The Morning Federal Newscast is a daily compilation of the stories you hear Federal Drive hosts Tom Temin and Emily Kopp discuss throughout the show each day. The Newscast is designed to give FederalNewsRadio.com users more information about the stories you hear on the air.
Former Sen. Chuck Hagel’s bid to become defense secretary will probably come to an up-or-down vote in the Senate soon. Republican opponents have been sending signals that it will happen, unless more information damaging to the nominee — and the White House — surfaces. Critics maintain the decorated Vietnam combat veteran is unqualified to lead the U.S. military. A top White House official expressed “grave concern” over the delayed confirmation vote, adding that there’s nothing to worry about in any disclosures that may yet come. Sen. John McCain (R-Ariz.) said on “Meet the Press” that he doesn’t believe Hagel is qualified. But he also doesn’t believe Republicans should hold up his nomination further. (Federal News Radio)
Coast Guard and National Transportation Safety Board investigators will return to the United States to continue their investigation into an engine fire that damaged a Carnival cruise ship. The Bahamas is leading the probe, but the U.S. agencies are helping and watching out for U.S. interests. Officials have interviewed passengers and examined the ship. The Triumph was in international waters when the fire occurred. The Coast Guard said a leak in a pressurized oil supply line led to the fire. Cmdr. Teresa Hatfield praised the cruise ship’s crew for quickly extinguishing it. She said the Coast Guard and NTSB will likely spend six months finishing the investigation. (Federal News Radio)
Younger veterans are struggling to find employment after their military career ends. The unemployment rate for veterans between 18 and 24 was more than 20 percent last year. And in double digits for those 25-34. Both rates are higher than their non-veteran job seekers, despite a wide range of private and public efforts to help veterans find work. According to the U.S. Chamber of Commerce Hiring Our Heroes program, two things younger veterans can do to help themselves is do a better job explaining to employers how the skills they learned in the military translate to the private sector and move to where the jobs are. (Federal News Radio)
Alan Simpson and Erskine Bowles, the bipartisan pair who co-chaired a White House deficit reduction commission in 2010, are at it again. The pair will propose a new plan for rewriting the tax code and cutting federal spending. The Wall Street Journal reports, Simpson and Bowles hope to break a congressional deadlock before the March 1 sequester. They said their new plan would reduce the deficit by $2.4 trillion over 10 years. Their 2010 plan was commissioned by the Obama administration, which, along with Congress, ignored it. Simpson is a former Republican senator. Democrat Bowles was a chief of staff for President Bill Clinton. (The Wall Street Journal)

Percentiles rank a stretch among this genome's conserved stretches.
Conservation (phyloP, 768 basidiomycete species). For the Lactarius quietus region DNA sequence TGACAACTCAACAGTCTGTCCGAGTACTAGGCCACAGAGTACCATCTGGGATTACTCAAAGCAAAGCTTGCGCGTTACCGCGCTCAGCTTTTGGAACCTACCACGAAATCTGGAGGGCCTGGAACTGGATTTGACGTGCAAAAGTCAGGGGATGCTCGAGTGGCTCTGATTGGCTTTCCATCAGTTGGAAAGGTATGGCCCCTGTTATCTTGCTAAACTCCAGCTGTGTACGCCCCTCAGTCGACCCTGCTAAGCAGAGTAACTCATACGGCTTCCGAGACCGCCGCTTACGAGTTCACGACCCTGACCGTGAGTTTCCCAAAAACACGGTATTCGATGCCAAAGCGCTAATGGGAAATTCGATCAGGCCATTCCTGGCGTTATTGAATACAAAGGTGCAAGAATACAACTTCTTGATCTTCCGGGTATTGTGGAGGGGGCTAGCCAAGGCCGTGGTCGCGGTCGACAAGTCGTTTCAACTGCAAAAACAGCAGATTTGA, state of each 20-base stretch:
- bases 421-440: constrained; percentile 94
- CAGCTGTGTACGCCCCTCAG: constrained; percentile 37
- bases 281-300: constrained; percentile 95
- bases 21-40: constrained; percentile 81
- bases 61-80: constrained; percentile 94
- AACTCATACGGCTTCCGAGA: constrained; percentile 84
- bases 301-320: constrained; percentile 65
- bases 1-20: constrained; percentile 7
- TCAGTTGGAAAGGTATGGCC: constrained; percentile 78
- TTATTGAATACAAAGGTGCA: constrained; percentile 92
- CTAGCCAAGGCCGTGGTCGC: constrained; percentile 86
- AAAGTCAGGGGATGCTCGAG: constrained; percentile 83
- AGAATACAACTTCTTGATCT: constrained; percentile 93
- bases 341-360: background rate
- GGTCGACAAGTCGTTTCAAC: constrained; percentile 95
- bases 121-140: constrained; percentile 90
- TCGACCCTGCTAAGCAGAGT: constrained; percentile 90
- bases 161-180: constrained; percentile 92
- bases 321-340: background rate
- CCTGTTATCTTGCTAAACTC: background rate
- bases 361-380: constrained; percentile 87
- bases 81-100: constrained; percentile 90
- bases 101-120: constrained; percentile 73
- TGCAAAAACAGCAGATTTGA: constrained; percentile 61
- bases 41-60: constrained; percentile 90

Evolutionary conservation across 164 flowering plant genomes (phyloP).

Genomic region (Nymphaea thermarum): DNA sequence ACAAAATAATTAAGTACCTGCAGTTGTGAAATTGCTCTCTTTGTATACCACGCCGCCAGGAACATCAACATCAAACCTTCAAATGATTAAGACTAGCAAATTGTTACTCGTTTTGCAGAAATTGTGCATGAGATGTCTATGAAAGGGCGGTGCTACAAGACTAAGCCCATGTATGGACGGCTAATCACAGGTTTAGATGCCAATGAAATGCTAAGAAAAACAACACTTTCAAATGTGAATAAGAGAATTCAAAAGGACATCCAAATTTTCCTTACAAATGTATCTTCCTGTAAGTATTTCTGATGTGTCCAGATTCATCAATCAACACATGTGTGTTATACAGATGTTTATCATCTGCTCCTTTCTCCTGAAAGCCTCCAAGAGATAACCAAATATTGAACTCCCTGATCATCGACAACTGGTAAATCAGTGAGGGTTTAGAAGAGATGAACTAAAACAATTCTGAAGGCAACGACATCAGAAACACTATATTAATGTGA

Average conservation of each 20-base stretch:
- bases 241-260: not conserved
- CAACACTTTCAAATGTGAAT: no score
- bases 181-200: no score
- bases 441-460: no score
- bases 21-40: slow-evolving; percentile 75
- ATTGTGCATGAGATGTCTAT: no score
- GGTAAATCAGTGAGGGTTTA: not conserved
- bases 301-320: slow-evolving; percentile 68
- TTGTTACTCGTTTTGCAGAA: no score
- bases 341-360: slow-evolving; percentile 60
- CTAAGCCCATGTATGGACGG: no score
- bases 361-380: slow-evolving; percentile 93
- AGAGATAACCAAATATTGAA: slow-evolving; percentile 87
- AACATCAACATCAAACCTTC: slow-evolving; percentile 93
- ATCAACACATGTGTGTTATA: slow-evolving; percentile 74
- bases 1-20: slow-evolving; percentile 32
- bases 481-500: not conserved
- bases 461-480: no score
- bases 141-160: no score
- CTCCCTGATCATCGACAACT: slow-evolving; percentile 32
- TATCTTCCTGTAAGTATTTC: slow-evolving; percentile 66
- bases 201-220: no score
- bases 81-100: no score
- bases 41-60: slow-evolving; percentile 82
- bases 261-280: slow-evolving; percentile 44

Rep. Rosa DeLauro (D-Conn.) is crying foul over a delay in new food safety regulations. The Food and Drug Administration announced Friday it will delay closing the comment period on long-awaited new rules. DeLauro helped write the 2011 Food Safety Modernization Act, which required the new rules. The Hill newspaper reports, once it goes into effect, it will be the largest expansion of federal food oversight in decades. DeLauro accused the FDA of caving to special interest groups. Interested parties now have until May 16 to submit a comment. (The Hill)
A one-two punch for furloughed feds. Not only would their take home pay be affected, but their retirement contributions could be reduced as well. According to TSP guidance, if you contribute a percentage of your salary to your retirement funds, the percentage invested will be the actual pay or pay after furloughs. This lower investment amount also ends up lowering employer contributions. National Treasury Employees Union president Colleen Kelley told The Washington Post if furloughs happen, feds living paycheck to paycheck may have to dip into their TSP just to make ends meet. (The Washington Post)
The Homeland Security Department is moving ahead with plans to deploy domestic, public safety drones. InfoWars.com reports, DHS says it received excellent responses from a July solicitation for ideas. Vendors sent in more than 70 white papers. Now DHS is prepared to conduct more tests. Secretary Janet Napolitano says the drones will eventually be used to give emergency personnel situational awareness during disasters. DHS is looking at small drones that can be equipped with military-grade surveillance cameras. But the FAA still has to develop a plan for safely operating drones in U.S. Airspace. (InfoWars.com)
Veterans Affairs says its Manhattan hospital will re-open to outpatients in March. The Daily News reports, the hospital will accept in-patient and emergency cases by July 1. The building, located at E. 23rd Street and First Avenue, was heavily damaged by flooding after Hurricane Sandy in October. Since the facility closed, some 1,000 veterans have had to trek to the Bronx, Brooklyn or Queens to get medical care. A comment on the VA website says vets refer to one of the locations as the Bronx Zoo because of crowding. A mobile clinic in Manhattan has been dispensing flu shots and blood tests. (The Daily News)
Tom Temin is the host of The Federal Drive, which airs from 6-10 a.m. on 1500 AM in the Washington, D.C. region and online everywhere. Tom has 30 years experience in journalism, mostly in technology markets. Before coming to Federal News Radio, he was a long-serving editor-in-chief of Government Computer News and Washington Technology magazines.